In 1895, Cecil Rhodes admitted that the exploitation of the colonized is the only thing stopping the imperialist countries from undergoing revolution:
I was in the East End of London (a working-class quarter) yesterday and attended a meeting of the unemployed. I listened to the wild speeches, which were just a cry for 'bread! bread!' and on my way home I pondered over the scene and I became more than ever convinced of the importance of imperialism.... My cherished idea is a solution for the social problem, i.e., in order to save the 40,000,000 inhabitants of the United Kingdom from a bloody civil war, we colonial statesmen must acquire new lands to settle the surplus population, to provide new markets for the goods produced in the factories and mines. The Empire, as I have always said, is a bread and butter question. If you want to avoid civil war, you must become imperialists.
With the decline of the U.S. empire, this nightmare scenario for the bourgeoisie edges ever closer. This is the future that the imperialists are growing desperate to prevent, and that they were already worrying about over a century ago as evidenced by Rhodes' statement.
Beneath all of the rhetoric about China and Russia posing an "existential threat" to Washington, the U.S. empire's military intelligence operatives see such an outcome as inevitable. Our government is preparing for an imperialist war turned inward, tasked with crushing the kind of lower class rebellion Rhodes warned about. To catch on to this, one only needs to read between the lines of the recent language that these operatives have been putting forth, and assess the conditions in which their plans are being laid.
U.S. military prepares for countering irregular warfare-with ulterior motives
This August, West Point's Modern War Institute published a "status check" on the U.S. Army's "preparation for the next war." In response to the pivot in resource investment that the U.S. military has been making amid the Afghanistan pullout, where Washington is shifting its focus from counterinsurgency operations to military buildup against China, it expresses anxiety over Washington's ability to navigate the modern warfare domains:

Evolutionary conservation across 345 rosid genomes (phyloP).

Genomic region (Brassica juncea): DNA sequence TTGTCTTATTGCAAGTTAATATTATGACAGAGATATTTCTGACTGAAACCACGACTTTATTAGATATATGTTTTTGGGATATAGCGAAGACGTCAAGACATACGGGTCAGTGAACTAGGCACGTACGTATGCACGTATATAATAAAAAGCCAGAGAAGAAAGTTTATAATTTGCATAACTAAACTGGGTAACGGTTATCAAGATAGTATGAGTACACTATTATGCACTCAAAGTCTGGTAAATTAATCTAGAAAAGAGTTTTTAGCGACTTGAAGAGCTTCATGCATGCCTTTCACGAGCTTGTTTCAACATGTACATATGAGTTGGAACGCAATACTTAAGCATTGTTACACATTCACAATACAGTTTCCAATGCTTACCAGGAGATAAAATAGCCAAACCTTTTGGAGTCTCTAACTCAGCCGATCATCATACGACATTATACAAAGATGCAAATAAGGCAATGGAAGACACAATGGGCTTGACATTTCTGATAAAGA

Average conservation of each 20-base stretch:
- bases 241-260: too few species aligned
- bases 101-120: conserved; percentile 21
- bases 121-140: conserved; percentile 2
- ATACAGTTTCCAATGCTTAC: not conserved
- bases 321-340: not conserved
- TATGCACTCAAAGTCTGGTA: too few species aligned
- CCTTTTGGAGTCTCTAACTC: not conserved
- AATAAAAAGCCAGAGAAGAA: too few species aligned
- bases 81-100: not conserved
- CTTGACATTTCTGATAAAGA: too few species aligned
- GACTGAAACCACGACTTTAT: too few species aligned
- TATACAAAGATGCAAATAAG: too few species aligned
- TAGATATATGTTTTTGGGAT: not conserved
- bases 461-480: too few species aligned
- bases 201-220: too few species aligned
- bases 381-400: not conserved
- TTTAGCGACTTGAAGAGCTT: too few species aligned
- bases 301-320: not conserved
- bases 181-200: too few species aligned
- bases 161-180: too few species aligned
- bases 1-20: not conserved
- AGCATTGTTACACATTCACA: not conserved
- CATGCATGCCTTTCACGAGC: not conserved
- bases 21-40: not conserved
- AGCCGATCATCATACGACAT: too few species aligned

Despite the Army's strategic, operational, and tactical pivot, the transition from two decades of counterinsurgency operations is daunting. To be sure, there is still work to be done. Not only does the service need to prepare for a form of conflict radically different from recent wars, but change must also be rapid enough to keep pace with the changing character of warfare-and the growing capabilities of our potential adversaries. Great power competitors like China and Russia are undertaking efforts to modernize their militaries for increasingly complex battlefields. They are engaging in irregular tactics using proxy forces, seeking advantage in the information environment and cyber domain, and advancing technologies for contested environments like dense urban terrain.
This sounds innocuous enough. Of course the U.S. military is concerned about keeping up with the combat advancements of its adversaries. But in this and other parts of West Point's statements, there are subtle affirmations of the ideas the U.S. military has been expressing in recent years about the wars being at risk of coming home.